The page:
7 Cyber Liabilities Every Biotech Company Should Know About

The biotech industry is constantly combatting security threats that exist in the cyber world, but tech alone cannot provide solutions to these risks. Companies must also take the initiative to address liabilities, strengthen defenses, and develop an awareness of potential weak spots.

This is the only way to avoid costly cyber attacks and shield sensitive medical information from compromise. Life science companies must consider these cyber liabilities and develop a defense plan.

1. Data Breaches

Experian made headlines in 2017 when a data breach exposed the personal data of more than 150 million of its customers. This incident caused millions of dollars in damage and eventually led to a costly settlement.

It’s imperative for biotech companies to remain vigilant about the potential threat of a data breach and take preventive steps. This includes changing network passwords regularly, keeping software up-to-date, and storing files securely.

2. Phishing

Phishing attacks first originated in the mid and late-1990s, but unfortunately, they’re just as popular today as they were several decades ago.

Phishing refers to the practice of sending fraudulent messages — usually emails — that appear to originate from within a person’s company or organization. These emails often contain links that prompt recipients to enter their login credentials or other sensitive information.

When recipients do so, they unwittingly give cybercriminals access to their accounts. Life sciences companies can prevent this by training employees to look out for the warning signs of phishing attempts.

3. Compromised Credentials

Phishing attacks aren’t the only way that credentials can become compromised.

There are many other ways that login information can be exploited, too. If employees regularly keep login credentials written on a sticky note, for example, this note could easily be intercepted by an unauthorized party.

In other cases, cyber attackers may use an algorithm to simply generate an infinite number of guesses until the correct combination of login credentials is guessed.

Products such as a GxP platform can help biotech companies prevent this by implementing robust security safeguards. GxP is shorthand for “good practice” and it’s an essential set of standards for any startup in the life sciences.

Features such as unified compliance and data integrity protections ensure that privileged information is secure.

4. Hacking Attempts

Sometimes, cyber-attacks are the result of good old-fashioned hacking. Hackers can target any part of your network, including your server, your IP provider, and your biotech company’s internal systems.

Cybercriminals will typically attempt to gain access by exploiting security vulnerabilities in any of these systems — for example, broken authentication — and then use this access point to maliciously use privileged information.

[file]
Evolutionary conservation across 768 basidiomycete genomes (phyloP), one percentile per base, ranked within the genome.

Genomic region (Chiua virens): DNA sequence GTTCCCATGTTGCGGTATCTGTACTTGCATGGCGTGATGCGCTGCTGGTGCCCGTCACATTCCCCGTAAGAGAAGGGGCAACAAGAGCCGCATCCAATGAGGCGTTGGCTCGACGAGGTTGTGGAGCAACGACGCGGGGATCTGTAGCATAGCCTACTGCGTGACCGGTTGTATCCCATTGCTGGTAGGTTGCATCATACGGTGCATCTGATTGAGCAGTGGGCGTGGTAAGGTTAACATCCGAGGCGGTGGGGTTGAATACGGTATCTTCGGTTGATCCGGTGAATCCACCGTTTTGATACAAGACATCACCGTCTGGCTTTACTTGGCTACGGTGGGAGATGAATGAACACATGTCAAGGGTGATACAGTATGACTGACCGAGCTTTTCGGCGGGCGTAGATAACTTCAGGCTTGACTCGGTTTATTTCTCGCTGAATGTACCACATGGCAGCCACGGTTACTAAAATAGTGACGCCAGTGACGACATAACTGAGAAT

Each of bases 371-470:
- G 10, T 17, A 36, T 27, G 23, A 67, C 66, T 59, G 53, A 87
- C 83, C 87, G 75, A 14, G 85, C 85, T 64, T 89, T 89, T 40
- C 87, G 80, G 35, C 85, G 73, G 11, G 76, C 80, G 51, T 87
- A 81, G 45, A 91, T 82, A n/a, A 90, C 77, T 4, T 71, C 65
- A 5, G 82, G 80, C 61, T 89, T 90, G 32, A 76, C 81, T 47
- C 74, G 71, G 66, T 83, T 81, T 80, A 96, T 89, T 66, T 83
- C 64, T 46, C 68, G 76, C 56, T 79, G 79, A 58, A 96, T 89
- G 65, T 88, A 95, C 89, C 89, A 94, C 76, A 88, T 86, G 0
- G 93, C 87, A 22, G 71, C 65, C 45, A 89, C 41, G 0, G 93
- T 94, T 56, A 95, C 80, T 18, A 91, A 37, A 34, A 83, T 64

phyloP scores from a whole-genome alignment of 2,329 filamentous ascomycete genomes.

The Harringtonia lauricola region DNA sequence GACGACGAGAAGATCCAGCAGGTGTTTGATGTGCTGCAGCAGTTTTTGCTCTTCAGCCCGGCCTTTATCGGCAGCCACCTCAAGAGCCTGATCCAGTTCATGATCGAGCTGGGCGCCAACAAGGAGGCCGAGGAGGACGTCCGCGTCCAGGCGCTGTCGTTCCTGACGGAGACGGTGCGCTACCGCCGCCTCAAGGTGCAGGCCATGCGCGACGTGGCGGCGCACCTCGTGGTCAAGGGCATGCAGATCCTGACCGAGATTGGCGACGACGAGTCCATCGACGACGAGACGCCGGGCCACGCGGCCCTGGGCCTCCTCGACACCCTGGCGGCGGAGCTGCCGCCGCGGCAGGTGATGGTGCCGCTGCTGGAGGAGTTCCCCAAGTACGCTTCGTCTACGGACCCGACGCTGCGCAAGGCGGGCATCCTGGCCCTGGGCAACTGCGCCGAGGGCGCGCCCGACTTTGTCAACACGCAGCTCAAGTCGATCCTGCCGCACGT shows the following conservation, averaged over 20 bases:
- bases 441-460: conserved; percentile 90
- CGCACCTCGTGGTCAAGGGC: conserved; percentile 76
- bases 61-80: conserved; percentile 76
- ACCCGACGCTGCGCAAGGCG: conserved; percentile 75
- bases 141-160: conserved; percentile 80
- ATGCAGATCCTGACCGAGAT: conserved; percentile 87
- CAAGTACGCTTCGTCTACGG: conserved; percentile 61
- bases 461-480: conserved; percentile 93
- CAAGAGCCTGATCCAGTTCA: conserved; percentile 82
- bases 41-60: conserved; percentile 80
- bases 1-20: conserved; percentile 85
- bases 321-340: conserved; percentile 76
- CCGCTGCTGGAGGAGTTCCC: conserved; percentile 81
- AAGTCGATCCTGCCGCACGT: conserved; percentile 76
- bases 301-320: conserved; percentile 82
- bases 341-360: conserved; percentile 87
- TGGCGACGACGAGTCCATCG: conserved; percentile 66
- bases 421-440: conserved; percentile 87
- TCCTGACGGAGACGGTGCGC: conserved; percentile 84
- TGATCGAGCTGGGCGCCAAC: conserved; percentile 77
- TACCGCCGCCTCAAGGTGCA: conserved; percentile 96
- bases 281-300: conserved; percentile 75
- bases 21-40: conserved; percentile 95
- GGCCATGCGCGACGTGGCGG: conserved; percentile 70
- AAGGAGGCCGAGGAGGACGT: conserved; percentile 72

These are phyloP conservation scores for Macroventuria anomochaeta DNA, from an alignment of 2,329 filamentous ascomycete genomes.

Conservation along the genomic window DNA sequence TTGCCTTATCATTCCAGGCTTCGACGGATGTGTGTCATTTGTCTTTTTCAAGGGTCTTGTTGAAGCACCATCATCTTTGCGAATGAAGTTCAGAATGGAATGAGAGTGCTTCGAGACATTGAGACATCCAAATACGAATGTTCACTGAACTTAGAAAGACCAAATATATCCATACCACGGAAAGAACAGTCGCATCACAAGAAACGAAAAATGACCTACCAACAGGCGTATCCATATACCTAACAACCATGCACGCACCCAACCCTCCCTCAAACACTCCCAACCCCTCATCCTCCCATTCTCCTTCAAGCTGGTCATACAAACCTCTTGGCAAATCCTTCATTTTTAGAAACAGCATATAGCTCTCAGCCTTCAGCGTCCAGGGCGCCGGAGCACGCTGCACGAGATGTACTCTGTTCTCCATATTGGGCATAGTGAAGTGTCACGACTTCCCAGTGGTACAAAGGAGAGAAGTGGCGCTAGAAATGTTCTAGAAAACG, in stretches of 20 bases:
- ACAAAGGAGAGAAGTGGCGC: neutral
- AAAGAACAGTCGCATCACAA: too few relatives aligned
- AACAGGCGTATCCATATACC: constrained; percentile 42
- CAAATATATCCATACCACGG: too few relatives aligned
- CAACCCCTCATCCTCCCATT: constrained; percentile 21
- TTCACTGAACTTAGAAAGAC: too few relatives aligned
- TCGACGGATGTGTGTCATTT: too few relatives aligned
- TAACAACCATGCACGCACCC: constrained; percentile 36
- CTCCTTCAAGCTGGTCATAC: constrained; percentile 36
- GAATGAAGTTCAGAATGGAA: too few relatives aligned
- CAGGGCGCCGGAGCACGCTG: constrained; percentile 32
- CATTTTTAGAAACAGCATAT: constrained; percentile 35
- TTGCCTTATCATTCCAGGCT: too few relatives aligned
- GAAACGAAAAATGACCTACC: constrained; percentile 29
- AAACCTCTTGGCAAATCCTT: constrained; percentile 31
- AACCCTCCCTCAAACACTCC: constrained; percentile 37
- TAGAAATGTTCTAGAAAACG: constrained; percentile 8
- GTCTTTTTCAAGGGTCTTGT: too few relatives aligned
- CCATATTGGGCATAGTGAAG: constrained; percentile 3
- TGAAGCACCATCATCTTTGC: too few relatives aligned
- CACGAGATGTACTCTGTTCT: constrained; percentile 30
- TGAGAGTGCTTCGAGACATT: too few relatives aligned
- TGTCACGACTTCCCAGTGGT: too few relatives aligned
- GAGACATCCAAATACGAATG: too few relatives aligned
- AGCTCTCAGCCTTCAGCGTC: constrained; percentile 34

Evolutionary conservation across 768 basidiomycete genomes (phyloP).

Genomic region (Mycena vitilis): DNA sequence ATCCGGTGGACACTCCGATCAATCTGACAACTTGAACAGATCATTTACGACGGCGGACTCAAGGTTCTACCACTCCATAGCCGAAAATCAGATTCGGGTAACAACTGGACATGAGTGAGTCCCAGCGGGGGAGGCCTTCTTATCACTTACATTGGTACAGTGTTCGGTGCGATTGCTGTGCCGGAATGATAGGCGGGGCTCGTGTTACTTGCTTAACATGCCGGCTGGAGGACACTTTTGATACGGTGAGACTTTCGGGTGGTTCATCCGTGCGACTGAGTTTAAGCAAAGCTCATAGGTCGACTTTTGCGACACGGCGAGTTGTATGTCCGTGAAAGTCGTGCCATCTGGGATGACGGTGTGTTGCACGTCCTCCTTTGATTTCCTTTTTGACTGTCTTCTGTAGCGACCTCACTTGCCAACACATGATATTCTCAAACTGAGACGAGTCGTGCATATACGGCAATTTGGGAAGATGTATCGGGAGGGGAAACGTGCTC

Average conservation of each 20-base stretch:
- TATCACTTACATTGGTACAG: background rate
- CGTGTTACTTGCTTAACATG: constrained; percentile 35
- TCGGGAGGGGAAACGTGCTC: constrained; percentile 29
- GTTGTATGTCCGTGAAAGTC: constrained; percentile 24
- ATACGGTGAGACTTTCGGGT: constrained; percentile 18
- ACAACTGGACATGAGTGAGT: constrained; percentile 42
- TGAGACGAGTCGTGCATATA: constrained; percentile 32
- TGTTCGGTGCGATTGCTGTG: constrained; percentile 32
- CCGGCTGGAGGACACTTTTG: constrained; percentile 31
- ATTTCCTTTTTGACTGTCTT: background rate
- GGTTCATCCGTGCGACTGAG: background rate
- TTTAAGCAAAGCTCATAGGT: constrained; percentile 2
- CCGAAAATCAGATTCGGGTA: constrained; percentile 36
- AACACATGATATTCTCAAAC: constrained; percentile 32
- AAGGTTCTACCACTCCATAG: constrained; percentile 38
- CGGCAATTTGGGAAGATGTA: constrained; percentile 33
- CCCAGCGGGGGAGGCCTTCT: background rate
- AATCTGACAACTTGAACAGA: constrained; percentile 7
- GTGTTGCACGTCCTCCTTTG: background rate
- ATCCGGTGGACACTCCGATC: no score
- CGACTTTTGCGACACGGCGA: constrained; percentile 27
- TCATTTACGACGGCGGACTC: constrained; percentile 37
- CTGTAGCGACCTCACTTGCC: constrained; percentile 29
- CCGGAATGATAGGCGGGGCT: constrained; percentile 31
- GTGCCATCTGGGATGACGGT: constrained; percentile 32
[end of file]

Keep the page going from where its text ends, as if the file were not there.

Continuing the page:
Hackers may also use security vulnerabilities to knock systems offline or perform other similar malicious actions. Biotech startups should proactively monitor all systems to detect potential vulnerabilities and patch them before hackers can gain access.

5. DDoS Attacks

Another common form of cyber attack — a distributed denial of service attack, also known as a DDoS attack — has become an increasingly common threat to companies.

A DDoS attack unfolds when an attacker maliciously disrupts a server’s traffic. There are some security tools that can prevent DDoS attacks by detecting anomalies and disruptions in traffic before a full-blown attack takes place.

6. Spyware Viruses

In some cases, hackers may exploit security shortcomings to install spyware on a biotech company’s devices. Spyware is a form of the virus that functions by surreptitiously collecting data from a device and transmitting it to an unauthorized party.

Spyware is particularly dangerous because it can be present on a device without the user’s awareness.

This is perilous for organizations in the life sciences that often handle highly privileged data. Warning signs of spyware include slower-than-usual processing times, unusual advertisements or messages appearing on a device, and lower battery run time.

7. Malware Viruses

Much like spyware, malware is a type of virus, but it typically functions differently than spyware. Rather than collecting data from the device like spyware usually does, a malware virus will usually work to gradually damage the device by installing malicious code.

There are many different types of malware, and some types are even capable of enabling remote control of a device by a cyber attacker. Much like spyware, malware can cause a device to have slower processing times and shorter battery life.

Protecting your biotech startup from the most common cyber threats is essential if you want to prevent costly data breaches and security vulnerabilities. Pay attention to these seven phenomena when you’re developing a security plan for your company.